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Sunday, December 22, 2013

Mattoon Tourney History

Mattoon is one of the oldest girls basketball tourneys in Illinois- it is on its 35th year...

From the Mattoon Newspaper...


MATTOON – Starting with a revamped field for what was going to be a Big 12 Conference tournament and living through roof damage to the high school gym, Mattoon’s Girls’ Basketball Christmas Tournament hits its 35th year this week.
 In fact, in a time when some tourneys struggle to keep the field full of varsity teams, Mattoon doesn’t seem to have that worry.
“Every tournament that we host, we usually have one or two teams on a waiting list,” said Dave Vieth, the most recent of several athletic directors who have overseen this event.
He isn’t claiming this to be the school district’s accomplishment all by itself.
“If it wasn’t for tourism helping we might not be able to do it because when we went to a three-man officiating crew for every game, that raised our expenses,” Vieth said. “The tourism committee helped us out, and the tournament has been able to survive in the black. They are a big help with us in the tournament.”
Tourism has benefited as well with plenty of visitors in town the last week of December.
That includes some distant travelers including tourney newcomer Galesburg making the switch from the Charleston tourney which still has a girls’ tourney that used to coincide with a boys’ event that disbanded three years ago.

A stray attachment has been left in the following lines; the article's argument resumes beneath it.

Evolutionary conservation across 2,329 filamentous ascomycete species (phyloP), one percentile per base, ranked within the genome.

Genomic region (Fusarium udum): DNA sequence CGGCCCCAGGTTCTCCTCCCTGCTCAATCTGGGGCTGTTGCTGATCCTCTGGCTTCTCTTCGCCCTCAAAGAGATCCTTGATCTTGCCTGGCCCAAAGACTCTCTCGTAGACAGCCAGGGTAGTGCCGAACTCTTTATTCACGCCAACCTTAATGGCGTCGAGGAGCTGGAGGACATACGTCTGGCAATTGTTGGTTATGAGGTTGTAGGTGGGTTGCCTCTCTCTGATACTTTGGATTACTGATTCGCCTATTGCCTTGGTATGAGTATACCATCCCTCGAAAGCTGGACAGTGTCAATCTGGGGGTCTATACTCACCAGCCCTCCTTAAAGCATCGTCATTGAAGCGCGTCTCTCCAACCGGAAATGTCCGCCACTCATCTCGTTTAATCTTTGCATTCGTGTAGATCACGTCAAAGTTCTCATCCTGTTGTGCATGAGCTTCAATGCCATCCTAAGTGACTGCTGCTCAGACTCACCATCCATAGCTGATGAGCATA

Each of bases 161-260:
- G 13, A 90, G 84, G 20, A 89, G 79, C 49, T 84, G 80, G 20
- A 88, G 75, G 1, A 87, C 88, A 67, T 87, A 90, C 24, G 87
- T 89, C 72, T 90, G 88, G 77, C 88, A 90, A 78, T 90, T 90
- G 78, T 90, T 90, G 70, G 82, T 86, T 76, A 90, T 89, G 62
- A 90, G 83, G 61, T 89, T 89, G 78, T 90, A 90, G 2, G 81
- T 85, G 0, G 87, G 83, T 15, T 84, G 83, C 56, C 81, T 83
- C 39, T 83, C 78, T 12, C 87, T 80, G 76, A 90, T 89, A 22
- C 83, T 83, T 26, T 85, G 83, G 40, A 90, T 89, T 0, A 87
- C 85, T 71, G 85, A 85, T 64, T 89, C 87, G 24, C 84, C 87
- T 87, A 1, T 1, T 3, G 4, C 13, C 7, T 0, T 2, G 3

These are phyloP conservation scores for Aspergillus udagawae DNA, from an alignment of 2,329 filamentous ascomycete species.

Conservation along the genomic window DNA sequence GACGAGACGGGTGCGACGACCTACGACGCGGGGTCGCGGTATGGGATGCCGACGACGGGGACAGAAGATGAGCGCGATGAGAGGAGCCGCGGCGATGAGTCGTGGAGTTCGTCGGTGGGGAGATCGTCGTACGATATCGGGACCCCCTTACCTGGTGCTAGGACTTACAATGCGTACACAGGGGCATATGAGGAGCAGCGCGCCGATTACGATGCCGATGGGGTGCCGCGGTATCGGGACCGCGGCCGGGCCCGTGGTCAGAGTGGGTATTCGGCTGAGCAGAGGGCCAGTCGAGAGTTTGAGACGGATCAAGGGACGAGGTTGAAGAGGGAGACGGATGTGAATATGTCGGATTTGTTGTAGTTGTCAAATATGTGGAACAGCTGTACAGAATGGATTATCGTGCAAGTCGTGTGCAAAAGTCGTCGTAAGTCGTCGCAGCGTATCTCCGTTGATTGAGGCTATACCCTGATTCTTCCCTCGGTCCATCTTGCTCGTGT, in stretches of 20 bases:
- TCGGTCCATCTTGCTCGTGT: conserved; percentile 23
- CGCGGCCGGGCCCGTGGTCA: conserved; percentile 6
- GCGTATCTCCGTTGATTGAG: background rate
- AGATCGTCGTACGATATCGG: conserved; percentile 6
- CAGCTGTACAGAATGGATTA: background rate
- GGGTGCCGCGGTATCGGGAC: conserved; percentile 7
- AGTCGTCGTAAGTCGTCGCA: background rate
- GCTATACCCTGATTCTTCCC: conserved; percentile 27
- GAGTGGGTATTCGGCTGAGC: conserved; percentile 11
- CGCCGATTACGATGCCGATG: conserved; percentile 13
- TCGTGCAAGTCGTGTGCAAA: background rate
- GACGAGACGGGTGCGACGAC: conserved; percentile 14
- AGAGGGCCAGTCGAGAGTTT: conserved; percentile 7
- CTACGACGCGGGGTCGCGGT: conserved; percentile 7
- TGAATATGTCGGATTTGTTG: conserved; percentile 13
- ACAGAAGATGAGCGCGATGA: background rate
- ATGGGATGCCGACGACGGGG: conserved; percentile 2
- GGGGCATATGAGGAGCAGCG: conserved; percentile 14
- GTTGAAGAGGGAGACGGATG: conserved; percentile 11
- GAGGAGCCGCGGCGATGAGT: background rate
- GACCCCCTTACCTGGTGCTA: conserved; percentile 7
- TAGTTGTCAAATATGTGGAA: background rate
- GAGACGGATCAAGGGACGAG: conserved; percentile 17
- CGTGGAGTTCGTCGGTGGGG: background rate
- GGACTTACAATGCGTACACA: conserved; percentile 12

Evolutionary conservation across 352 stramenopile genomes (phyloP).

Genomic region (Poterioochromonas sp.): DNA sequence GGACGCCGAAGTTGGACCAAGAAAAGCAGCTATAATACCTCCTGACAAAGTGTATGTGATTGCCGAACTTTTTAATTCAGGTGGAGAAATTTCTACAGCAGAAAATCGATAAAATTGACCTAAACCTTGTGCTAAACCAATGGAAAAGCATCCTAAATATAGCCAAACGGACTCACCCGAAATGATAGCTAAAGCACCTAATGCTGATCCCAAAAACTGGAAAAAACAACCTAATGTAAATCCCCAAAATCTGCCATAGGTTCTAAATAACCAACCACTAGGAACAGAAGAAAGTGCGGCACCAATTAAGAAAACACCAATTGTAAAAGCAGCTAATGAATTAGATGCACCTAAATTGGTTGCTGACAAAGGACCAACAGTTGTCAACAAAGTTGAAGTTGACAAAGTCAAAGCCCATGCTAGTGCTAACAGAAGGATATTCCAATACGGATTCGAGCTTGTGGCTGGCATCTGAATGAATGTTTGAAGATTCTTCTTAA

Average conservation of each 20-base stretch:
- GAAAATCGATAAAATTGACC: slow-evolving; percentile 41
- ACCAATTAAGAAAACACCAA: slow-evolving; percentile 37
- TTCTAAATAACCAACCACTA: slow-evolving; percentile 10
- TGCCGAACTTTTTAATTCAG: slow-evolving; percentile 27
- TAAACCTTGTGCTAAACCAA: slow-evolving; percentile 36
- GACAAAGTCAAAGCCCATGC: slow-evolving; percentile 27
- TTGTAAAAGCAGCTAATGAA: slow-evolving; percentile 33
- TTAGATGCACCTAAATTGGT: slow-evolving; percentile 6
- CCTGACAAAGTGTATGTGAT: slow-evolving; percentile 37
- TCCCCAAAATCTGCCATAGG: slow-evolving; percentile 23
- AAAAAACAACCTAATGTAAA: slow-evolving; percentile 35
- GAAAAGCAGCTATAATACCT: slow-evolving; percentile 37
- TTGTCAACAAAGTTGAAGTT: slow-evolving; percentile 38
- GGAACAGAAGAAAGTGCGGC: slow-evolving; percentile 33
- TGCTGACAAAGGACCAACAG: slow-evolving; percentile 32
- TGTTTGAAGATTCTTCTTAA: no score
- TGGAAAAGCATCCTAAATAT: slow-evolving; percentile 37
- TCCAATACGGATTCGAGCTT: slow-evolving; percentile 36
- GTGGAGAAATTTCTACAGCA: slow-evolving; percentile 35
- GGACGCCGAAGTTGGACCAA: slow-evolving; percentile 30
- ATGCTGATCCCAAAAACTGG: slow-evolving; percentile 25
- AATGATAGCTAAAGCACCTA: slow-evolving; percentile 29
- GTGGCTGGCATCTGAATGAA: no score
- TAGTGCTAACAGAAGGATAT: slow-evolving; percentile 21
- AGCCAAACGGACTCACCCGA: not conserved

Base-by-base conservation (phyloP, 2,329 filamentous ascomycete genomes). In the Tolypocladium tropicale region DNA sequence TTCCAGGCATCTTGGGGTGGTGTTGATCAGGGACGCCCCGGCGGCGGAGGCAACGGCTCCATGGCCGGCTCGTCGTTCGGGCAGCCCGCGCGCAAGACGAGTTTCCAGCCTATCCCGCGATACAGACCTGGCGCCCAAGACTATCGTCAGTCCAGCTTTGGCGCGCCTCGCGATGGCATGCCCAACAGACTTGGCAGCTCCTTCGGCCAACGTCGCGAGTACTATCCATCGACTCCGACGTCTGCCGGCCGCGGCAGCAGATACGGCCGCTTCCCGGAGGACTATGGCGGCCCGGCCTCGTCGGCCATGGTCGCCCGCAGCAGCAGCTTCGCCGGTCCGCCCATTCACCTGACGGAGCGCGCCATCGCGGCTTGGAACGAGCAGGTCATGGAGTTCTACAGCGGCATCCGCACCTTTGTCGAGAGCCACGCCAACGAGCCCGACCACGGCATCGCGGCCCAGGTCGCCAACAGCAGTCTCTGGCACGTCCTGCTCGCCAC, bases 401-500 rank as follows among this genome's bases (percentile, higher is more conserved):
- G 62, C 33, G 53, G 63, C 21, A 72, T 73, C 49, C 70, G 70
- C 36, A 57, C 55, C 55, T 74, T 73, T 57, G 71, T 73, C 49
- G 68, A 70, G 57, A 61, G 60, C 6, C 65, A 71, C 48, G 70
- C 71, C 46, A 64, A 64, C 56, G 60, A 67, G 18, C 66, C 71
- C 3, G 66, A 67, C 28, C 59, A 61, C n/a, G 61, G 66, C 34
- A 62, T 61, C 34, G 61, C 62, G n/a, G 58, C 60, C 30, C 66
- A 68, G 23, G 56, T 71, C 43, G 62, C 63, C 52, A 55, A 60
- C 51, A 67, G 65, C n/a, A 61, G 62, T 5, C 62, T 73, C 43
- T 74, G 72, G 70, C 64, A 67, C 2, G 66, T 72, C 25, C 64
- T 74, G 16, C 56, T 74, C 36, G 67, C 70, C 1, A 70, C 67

“Initially we went because of the opportunity to play in same tourney with our boys, which made it really a positive experience,” Galesburg coach Evan Massey said of the Charleston tourney. “We were very happy with Charleston and felt it was good competition. There was some uncertainty about the future of the tourney so we looked. We are excited about getting the chance to go to Mattoon. We have heard very good things about the tourney. Several years ago Coach (George) Reed brought Mattoon up to Galesburg to play in our tourney and we enjoyed their competition.”
Galesburg was just among the teams that have waited to join the Mattoon event.
“I think pool play certainly helps,” former Mattoon AD Gerald Temples said. “We would have teams come and stay overnight because they knew they were going to play ‘x’ number of games.”
Teams now are guaranteed five games in three days of the eight-team tournament that starts with pool play determining semifinal pairings for each of the entrants.
Sometimes this means playing a team twice in the same tournament but the positives outweigh that inconvenience.
“We talked about going to a four-game guarantee rather than five, and that would be cheaper with officials,” Vieth said. “But when we ask the coaches ‘they say, ‘Dave the reason we like coming to the Mattoon tournament is because we like playing five games over break.’ I think if they would have said they wanted just four games we would have made the switch.”
Former Mattoon coach Dwight Perry can remember when teams were just satisfied playing two games in a four-team tourney.
That wouldn’t work today.